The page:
Mitt Romney elaborated on his immigration policies during Monday night's debate in Florida by advocating a system of self-deportation, embracing a concept that was tested and subsequently discarded under President George W. Bush.
Romney has taken a hard line on immigration, denouncing measures like the DREAM act as amnesty and touting the endorsment of Kris Kobach, the Kansas secretary of state who created the blueprint for a series of tough new state immigration laws. When asked on Monday about his plan for curtailing the number of immigrants who are living in America illegally, Romney called for measures that would encourage those immigrants to turn themselves in.
The answer is self-deportation, which is people decide they can do better by going home because they can't find work here because they don't have legal documentation to allow them to work here, Romney said. And so we're not going to round people up.
Romney Adopts Bush Policy
The Bush administration offered essentially the same rationale for its unsuccessful self-deportation program. Immigration and Customs Enforcement placed advertisements in Spanish-language newspapers and radio stations urging undocumented immigrants to voluntarily present themselves to authorities. A mere eight people registered during a three week trial.
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Immigration officials said the program allowed immigrants facing deportation to avoid being placed in detention while giving the government an alternative to armed raids on homes and businesses. It would have applied to immigrants who were in the country illegally but had no criminal records.
It provides an alternative to what many have criticized us for, which is the way in which we conduct fugitive operations, which are targeted enforcement actions at people's residences, places of business or other places that we can find them, James Hayes, then the acting director for Immigration and Customs Enforcement's office of Detention and Removal Operations, told National Public Radio in August of 2008.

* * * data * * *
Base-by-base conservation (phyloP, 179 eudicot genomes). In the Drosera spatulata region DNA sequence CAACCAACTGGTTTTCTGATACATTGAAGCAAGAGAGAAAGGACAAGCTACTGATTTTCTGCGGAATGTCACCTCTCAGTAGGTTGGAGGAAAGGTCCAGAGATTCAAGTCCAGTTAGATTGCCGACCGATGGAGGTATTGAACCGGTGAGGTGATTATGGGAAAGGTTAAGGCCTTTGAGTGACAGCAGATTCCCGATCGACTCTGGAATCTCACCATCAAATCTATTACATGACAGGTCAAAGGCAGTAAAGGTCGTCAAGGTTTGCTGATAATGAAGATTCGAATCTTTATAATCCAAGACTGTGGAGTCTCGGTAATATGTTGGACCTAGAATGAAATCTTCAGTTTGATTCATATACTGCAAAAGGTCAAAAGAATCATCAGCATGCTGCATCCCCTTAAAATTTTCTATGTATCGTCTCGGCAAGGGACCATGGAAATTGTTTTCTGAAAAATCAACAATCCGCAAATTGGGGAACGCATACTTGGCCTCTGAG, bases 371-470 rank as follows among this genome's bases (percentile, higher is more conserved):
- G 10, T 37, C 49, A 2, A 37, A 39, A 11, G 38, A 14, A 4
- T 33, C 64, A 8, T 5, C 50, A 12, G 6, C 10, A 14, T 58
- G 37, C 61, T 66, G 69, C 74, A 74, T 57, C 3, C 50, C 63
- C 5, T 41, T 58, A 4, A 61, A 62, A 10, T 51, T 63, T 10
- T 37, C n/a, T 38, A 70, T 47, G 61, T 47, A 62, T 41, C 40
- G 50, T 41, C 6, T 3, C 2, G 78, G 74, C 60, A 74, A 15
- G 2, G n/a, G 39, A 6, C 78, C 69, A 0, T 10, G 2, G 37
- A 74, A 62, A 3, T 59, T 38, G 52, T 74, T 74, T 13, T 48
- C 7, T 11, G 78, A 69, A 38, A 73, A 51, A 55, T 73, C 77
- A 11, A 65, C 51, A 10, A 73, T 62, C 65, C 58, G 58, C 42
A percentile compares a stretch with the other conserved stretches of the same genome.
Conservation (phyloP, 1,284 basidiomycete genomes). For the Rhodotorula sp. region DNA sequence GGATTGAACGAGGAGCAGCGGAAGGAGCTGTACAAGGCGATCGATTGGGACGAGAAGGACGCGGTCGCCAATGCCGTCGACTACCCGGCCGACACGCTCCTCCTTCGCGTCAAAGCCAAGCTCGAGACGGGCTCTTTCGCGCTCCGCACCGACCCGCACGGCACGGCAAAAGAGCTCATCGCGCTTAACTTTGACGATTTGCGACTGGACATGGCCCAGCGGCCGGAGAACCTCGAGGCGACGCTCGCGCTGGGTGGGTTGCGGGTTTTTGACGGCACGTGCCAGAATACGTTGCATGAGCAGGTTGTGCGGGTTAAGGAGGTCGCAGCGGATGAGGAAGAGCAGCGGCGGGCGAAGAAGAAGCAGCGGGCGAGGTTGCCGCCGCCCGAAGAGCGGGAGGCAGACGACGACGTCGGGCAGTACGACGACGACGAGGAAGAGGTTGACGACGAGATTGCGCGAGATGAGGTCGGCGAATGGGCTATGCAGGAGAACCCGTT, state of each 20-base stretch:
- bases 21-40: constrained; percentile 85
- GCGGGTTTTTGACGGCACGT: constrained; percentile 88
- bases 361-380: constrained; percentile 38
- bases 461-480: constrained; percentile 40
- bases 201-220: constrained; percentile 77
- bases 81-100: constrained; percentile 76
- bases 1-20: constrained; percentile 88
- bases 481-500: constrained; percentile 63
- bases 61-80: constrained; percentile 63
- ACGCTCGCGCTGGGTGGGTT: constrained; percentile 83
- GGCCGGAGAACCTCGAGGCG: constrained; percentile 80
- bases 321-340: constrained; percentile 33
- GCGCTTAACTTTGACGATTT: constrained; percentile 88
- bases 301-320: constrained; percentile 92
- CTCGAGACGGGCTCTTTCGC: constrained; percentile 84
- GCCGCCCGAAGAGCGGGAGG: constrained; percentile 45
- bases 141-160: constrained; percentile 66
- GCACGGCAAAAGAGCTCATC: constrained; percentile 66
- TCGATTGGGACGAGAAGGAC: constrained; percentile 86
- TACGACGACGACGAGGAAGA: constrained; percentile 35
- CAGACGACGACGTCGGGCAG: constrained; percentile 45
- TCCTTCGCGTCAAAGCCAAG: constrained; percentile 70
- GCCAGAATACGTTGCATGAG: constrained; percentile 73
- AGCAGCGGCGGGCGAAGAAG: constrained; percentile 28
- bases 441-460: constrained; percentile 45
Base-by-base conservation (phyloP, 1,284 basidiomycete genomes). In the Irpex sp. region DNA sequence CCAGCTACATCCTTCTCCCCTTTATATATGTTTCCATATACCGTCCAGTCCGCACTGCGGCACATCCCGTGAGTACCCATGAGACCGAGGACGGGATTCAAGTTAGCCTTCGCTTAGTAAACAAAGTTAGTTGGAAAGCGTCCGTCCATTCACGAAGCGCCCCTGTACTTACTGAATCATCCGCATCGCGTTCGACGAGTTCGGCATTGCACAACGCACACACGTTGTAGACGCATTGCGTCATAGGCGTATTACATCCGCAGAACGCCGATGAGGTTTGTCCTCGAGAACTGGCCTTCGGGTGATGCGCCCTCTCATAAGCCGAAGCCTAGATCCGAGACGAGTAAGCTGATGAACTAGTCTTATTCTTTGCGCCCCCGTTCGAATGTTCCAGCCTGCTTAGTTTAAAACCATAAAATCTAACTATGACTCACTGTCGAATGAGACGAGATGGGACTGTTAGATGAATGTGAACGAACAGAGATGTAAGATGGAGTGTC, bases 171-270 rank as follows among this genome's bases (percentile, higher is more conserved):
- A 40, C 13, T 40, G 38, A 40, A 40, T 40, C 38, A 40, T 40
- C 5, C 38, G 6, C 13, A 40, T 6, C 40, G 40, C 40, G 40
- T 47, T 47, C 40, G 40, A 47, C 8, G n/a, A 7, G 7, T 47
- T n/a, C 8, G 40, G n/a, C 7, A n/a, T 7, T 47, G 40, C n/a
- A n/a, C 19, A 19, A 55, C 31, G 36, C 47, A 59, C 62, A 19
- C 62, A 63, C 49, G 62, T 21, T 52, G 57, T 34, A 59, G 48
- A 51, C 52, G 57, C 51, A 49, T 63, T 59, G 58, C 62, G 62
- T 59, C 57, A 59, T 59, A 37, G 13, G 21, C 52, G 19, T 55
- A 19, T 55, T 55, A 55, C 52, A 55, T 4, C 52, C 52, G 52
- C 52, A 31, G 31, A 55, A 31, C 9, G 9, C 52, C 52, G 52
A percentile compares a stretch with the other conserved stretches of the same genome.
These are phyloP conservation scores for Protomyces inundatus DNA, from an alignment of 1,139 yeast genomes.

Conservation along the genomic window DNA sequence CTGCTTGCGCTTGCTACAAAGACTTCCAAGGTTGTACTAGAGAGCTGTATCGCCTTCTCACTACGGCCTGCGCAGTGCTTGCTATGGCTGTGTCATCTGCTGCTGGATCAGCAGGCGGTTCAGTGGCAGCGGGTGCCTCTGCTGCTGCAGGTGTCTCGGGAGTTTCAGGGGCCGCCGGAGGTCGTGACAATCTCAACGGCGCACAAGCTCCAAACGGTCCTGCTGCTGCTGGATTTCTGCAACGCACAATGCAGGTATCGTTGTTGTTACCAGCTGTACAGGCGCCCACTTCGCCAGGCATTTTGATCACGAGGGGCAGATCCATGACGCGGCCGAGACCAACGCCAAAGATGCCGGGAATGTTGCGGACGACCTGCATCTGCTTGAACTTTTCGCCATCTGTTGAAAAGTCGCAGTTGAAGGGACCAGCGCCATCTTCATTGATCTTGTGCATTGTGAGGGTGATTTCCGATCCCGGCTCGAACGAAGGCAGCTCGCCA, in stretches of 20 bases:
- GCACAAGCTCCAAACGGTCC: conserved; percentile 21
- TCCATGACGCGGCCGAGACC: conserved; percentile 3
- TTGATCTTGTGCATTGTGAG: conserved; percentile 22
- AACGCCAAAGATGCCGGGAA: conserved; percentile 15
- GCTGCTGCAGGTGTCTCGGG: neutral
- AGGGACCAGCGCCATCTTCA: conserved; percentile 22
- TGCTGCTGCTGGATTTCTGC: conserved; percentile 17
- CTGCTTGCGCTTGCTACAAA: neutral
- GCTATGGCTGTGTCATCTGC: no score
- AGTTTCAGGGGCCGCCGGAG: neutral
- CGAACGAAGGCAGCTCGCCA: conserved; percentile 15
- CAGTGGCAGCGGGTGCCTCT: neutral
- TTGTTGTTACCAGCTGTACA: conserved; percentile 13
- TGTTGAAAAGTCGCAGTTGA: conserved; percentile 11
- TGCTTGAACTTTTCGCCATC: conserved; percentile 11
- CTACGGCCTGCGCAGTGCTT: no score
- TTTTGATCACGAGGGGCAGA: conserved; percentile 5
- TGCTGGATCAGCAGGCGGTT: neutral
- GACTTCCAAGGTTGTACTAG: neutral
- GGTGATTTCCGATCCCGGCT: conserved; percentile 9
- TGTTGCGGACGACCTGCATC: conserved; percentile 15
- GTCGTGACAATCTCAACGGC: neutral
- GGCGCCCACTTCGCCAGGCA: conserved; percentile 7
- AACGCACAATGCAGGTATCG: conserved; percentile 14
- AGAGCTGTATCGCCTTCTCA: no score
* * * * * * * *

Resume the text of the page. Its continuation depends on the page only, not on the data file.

But immigration advocates said that immigrants had little incentive to use the program. Immigration attorneys also noted that thousands of immigrants are deported each year without having appeared at a court hearing, so some immigrants who opted for self-deportation might do so despite having a legal case to remain in the U.S.
This is simply not an effective way to run an enforcement program, Charles Kuck, then president of the American Immigration Lawyers Association, said at the time.
National Identification Card
Romney also seemed to call for a national identification card, saying that his administration would tighten enforcement with a card that indicates who's here illegally. The idea of issuing everyone in America, both citizens and immigrants, a card containing biometric information like fingerprints surfaced in 2010, the last time Congress attempted to tackle comprehensive immigration reform.
Civil liberties advocates attacked the idea as an invasion of personal privacy, and other critics charged that the cost and logistics involved would be overwhelming. Mark Krikorian, executive director of the restrictionist Center for Immigration Studies, said a national identification card would be unnecessary.
I'm not against it in principal, I just think as a practical matter we don't need reinvent the wheel, Krikorian said. We need to improve our ID system, there's no question about it. The only question really is do we want a single federally issued ID card or do we want to just use the existing system we have of state driver's licenses and improve it.
Romney mentioned the national ID along with E-Verify, a program under which employers must check the immigration status of new hires, as mechanisms for ensuring that undocumented immigrants would self-deport after they find they can't get work here. Lawmakers in states like Georgia and Alabama made similar arguments in favor of harsh new immigration laws, although they later faced criticism from farmers who said they could not find enough laborers to harvest crops.
It's about making the opportunities so limited that people will not be able to stay here, said Audrey Singer, an immigration policy expert at the Brookings Institution. I think [Romney] was trying to play it both ways, like I'm not going to round up people but I think people who are squeezed out of enough opportunities will not be able to stay on their own.